One thing that we do like is the push button 4WD selector at the bottom that allows you to switch from 2WD, 4WD and 4WD-L. You can change the drive mode even while moving though we recommmend you come to a complete stop before doing it. Just stop, change out to 4WD when you think the situation requires it, and zoom off.
Nearly unstoppable in almost any road condition
While the Jimny’s creature comforts leave a lot to be desired, it does have one thing going for it that other vehicles can’t match. Insane off-road performance. We took the Jimny out to the badlands in Rodriguez, Rizal, where only trucks and other multi-wheeled vehicles dare roam and it absolutely had no problems at all. Muddy roads? Pfft. Smelly streams? No problemo. High grades? Not an issue. Just pop that sucker into 4WD mode and drive over wherever you want. It’s like a wiley mountain goat – able to clamber on even the steepest of grades and move over it like it ain’t no thing.
This is possible because the Jimny is incredibly light, at least for a 4×4 vehicle, which means its less likely to get bogged down in mud, loose soil or sand. There’s almost no overhangs to get caught up anywhere, and the long-stroke suspension takes the edge out of bigger bumps. Its smaller footprint also allows it to drive in roads that would make bigger SUVs piss their pants.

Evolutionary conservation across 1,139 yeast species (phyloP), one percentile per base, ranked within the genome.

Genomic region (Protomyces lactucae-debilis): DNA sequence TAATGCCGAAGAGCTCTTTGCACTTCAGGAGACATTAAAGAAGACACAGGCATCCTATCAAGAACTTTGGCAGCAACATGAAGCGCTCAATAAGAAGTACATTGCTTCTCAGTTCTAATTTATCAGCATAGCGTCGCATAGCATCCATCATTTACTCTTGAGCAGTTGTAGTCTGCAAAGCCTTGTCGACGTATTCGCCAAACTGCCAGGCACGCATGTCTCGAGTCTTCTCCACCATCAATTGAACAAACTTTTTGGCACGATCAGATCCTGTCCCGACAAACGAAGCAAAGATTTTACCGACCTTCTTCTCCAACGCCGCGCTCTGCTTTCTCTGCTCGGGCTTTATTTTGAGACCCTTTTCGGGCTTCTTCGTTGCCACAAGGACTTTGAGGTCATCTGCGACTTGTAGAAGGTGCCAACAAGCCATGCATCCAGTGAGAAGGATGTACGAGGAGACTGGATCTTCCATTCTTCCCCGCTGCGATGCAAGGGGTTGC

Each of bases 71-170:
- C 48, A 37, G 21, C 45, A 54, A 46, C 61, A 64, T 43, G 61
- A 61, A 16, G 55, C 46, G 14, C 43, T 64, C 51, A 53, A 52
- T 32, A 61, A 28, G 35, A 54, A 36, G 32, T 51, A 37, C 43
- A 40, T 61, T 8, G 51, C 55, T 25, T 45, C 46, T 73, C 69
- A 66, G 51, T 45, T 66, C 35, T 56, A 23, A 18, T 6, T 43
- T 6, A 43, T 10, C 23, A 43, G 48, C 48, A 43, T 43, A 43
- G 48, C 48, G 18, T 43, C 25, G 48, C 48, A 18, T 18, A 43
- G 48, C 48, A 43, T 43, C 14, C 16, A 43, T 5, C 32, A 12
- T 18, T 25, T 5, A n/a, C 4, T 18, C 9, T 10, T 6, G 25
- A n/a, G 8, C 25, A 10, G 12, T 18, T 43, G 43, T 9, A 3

Unfortunately once you move off of the dirt and into asphalt, the Jimny performs rather poorly. Because of its short wheelbase and its ride height, it feels bouncy on the pavement. The brakes are spongy and does not have ABS. Acceleration isn’t the best, and once you get going it struggles to go past 100km/h, thanks to its brick aerodynamics.
Small body, light frame but the mileage is uninspired
Let’s talk about the engine for a second. The Jimny has a 1.3 liter engine that’s capable of producing around 83hp @6000rpm. You can have the Jimny in either 5 speed manual or 4 speed automatic, though we’d suggest you stick with the manual version. Because of the Jimny’s light weight, it should get good mileage on the road, right?
Not exactly. During our time with it, we got a mileage of around 8 kilometers per liter with combined highway and city use. We’re going to chock that up to the Jimny’s hyper-efficient brick aerodynamics, and you can expect to get a lower number if you’re going to drive this thing around the city all the time.
Verdict: A small 4×4 that can handle anything – if you don’t mind its quirks
So who is the Jimny for? Obviously we can’t recommend the Jimny to everyone – it’s spartan interior, low luggage capacity, brick-like aerodynamics and low mileage will turn off a lot of people. So who is left?
Simple – it’s for anybody who wants to drive anywhere they please. Seriously, the Jimny is almost unstoppable in any road condition, which makes it perfect for the flood-prone streets of Metro Manila. As long as the water isn’t as deep as the engine or the exhaust, you can drive the Jimny right over that flooded road without any problems as other cars look on longingly.
Prices for the Jimny are as follows:
- JX 1.3L – M/T Php 738,000
- JLX 1.3L – M/T Php 790,000
- JLX 1.3L – A/T Php 845,000